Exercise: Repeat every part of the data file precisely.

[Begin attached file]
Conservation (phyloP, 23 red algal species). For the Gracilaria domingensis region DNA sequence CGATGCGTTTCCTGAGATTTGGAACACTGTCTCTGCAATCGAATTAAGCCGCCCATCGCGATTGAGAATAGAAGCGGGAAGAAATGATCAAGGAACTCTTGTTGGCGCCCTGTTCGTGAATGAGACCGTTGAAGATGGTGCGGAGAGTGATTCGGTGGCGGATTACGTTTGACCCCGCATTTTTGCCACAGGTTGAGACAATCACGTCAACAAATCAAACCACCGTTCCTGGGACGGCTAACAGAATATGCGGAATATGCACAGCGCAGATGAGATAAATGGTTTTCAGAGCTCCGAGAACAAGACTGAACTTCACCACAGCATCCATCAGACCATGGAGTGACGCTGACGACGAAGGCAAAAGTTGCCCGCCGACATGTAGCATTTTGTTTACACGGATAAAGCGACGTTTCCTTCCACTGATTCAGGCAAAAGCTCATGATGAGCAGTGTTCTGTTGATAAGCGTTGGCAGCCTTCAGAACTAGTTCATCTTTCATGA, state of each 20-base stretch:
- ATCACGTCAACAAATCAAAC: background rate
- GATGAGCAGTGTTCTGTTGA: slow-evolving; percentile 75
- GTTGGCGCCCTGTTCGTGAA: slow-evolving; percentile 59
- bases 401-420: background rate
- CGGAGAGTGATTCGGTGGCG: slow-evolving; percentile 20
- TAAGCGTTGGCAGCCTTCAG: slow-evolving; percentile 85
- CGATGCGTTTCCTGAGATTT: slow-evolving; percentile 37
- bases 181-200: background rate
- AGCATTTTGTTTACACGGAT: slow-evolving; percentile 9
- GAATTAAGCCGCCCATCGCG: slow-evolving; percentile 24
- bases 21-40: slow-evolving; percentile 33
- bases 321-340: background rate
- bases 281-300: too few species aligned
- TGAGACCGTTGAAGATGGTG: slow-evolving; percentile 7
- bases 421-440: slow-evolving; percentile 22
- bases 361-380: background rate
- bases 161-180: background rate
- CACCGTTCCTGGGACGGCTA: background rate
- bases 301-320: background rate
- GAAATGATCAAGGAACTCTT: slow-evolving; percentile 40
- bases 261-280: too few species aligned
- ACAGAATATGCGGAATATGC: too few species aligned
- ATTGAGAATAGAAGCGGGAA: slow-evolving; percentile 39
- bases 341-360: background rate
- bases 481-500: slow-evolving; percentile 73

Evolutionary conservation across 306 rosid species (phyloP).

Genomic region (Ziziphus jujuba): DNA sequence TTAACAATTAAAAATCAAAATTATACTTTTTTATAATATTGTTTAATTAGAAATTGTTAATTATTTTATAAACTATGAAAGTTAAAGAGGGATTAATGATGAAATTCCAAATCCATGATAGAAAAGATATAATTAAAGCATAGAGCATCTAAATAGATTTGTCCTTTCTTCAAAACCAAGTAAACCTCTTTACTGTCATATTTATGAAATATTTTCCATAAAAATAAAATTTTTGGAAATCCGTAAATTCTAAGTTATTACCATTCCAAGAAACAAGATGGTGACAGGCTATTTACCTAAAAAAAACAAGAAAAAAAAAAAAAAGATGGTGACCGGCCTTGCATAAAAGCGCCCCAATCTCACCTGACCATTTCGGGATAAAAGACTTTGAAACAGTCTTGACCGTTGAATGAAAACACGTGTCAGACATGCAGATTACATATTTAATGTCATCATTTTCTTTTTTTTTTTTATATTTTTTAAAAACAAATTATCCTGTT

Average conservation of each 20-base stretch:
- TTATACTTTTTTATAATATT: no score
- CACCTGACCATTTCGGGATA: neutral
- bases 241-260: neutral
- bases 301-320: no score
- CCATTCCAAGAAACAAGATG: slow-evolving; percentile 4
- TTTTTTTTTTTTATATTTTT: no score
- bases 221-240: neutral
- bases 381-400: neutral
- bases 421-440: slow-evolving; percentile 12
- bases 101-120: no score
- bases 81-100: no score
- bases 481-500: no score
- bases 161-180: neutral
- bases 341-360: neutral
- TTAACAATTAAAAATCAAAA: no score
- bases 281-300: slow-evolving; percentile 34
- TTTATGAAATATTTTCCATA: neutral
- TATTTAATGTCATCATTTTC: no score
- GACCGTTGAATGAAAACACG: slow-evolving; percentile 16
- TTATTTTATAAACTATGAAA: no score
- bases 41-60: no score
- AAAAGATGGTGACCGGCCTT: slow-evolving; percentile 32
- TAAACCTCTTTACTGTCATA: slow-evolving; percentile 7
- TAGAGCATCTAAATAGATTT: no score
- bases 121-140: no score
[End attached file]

Conservation (phyloP, 23 red algal species). For the Gracilaria domingensis region DNA sequence CGATGCGTTTCCTGAGATTTGGAACACTGTCTCTGCAATCGAATTAAGCCGCCCATCGCGATTGAGAATAGAAGCGGGAAGAAATGATCAAGGAACTCTTGTTGGCGCCCTGTTCGTGAATGAGACCGTTGAAGATGGTGCGGAGAGTGATTCGGTGGCGGATTACGTTTGACCCCGCATTTTTGCCACAGGTTGAGACAATCACGTCAACAAATCAAACCACCGTTCCTGGGACGGCTAACAGAATATGCGGAATATGCACAGCGCAGATGAGATAAATGGTTTTCAGAGCTCCGAGAACAAGACTGAACTTCACCACAGCATCCATCAGACCATGGAGTGACGCTGACGACGAAGGCAAAAGTTGCCCGCCGACATGTAGCATTTTGTTTACACGGATAAAGCGACGTTTCCTTCCACTGATTCAGGCAAAAGCTCATGATGAGCAGTGTTCTGTTGATAAGCGTTGGCAGCCTTCAGAACTAGTTCATCTTTCATGA, state of each 20-base stretch:
- ATCACGTCAACAAATCAAAC: background rate
- GATGAGCAGTGTTCTGTTGA: slow-evolving; percentile 75
- GTTGGCGCCCTGTTCGTGAA: slow-evolving; percentile 59
- bases 401-420: background rate
- CGGAGAGTGATTCGGTGGCG: slow-evolving; percentile 20
- TAAGCGTTGGCAGCCTTCAG: slow-evolving; percentile 85
- CGATGCGTTTCCTGAGATTT: slow-evolving; percentile 37
- bases 181-200: background rate
- AGCATTTTGTTTACACGGAT: slow-evolving; percentile 9
- GAATTAAGCCGCCCATCGCG: slow-evolving; percentile 24
- bases 21-40: slow-evolving; percentile 33
- bases 321-340: background rate
- bases 281-300: too few species aligned
- TGAGACCGTTGAAGATGGTG: slow-evolving; percentile 7
- bases 421-440: slow-evolving; percentile 22
- bases 361-380: background rate
- bases 161-180: background rate
- CACCGTTCCTGGGACGGCTA: background rate
- bases 301-320: background rate
- GAAATGATCAAGGAACTCTT: slow-evolving; percentile 40
- bases 261-280: too few species aligned
- ACAGAATATGCGGAATATGC: too few species aligned
- ATTGAGAATAGAAGCGGGAA: slow-evolving; percentile 39
- bases 341-360: background rate
- bases 481-500: slow-evolving; percentile 73

Evolutionary conservation across 306 rosid species (phyloP).

Genomic region (Ziziphus jujuba): DNA sequence TTAACAATTAAAAATCAAAATTATACTTTTTTATAATATTGTTTAATTAGAAATTGTTAATTATTTTATAAACTATGAAAGTTAAAGAGGGATTAATGATGAAATTCCAAATCCATGATAGAAAAGATATAATTAAAGCATAGAGCATCTAAATAGATTTGTCCTTTCTTCAAAACCAAGTAAACCTCTTTACTGTCATATTTATGAAATATTTTCCATAAAAATAAAATTTTTGGAAATCCGTAAATTCTAAGTTATTACCATTCCAAGAAACAAGATGGTGACAGGCTATTTACCTAAAAAAAACAAGAAAAAAAAAAAAAAGATGGTGACCGGCCTTGCATAAAAGCGCCCCAATCTCACCTGACCATTTCGGGATAAAAGACTTTGAAACAGTCTTGACCGTTGAATGAAAACACGTGTCAGACATGCAGATTACATATTTAATGTCATCATTTTCTTTTTTTTTTTTATATTTTTTAAAAACAAATTATCCTGTT

Average conservation of each 20-base stretch:
- TTATACTTTTTTATAATATT: no score
- CACCTGACCATTTCGGGATA: neutral
- bases 241-260: neutral
- bases 301-320: no score
- CCATTCCAAGAAACAAGATG: slow-evolving; percentile 4
- TTTTTTTTTTTTATATTTTT: no score
- bases 221-240: neutral
- bases 381-400: neutral
- bases 421-440: slow-evolving; percentile 12
- bases 101-120: no score
- bases 81-100: no score
- bases 481-500: no score
- bases 161-180: neutral
- bases 341-360: neutral
- TTAACAATTAAAAATCAAAA: no score
- bases 281-300: slow-evolving; percentile 34
- TTTATGAAATATTTTCCATA: neutral
- TATTTAATGTCATCATTTTC: no score
- GACCGTTGAATGAAAACACG: slow-evolving; percentile 16
- TTATTTTATAAACTATGAAA: no score
- bases 41-60: no score
- AAAAGATGGTGACCGGCCTT: slow-evolving; percentile 32
- TAAACCTCTTTACTGTCATA: slow-evolving; percentile 7
- TAGAGCATCTAAATAGATTT: no score
- bases 121-140: no score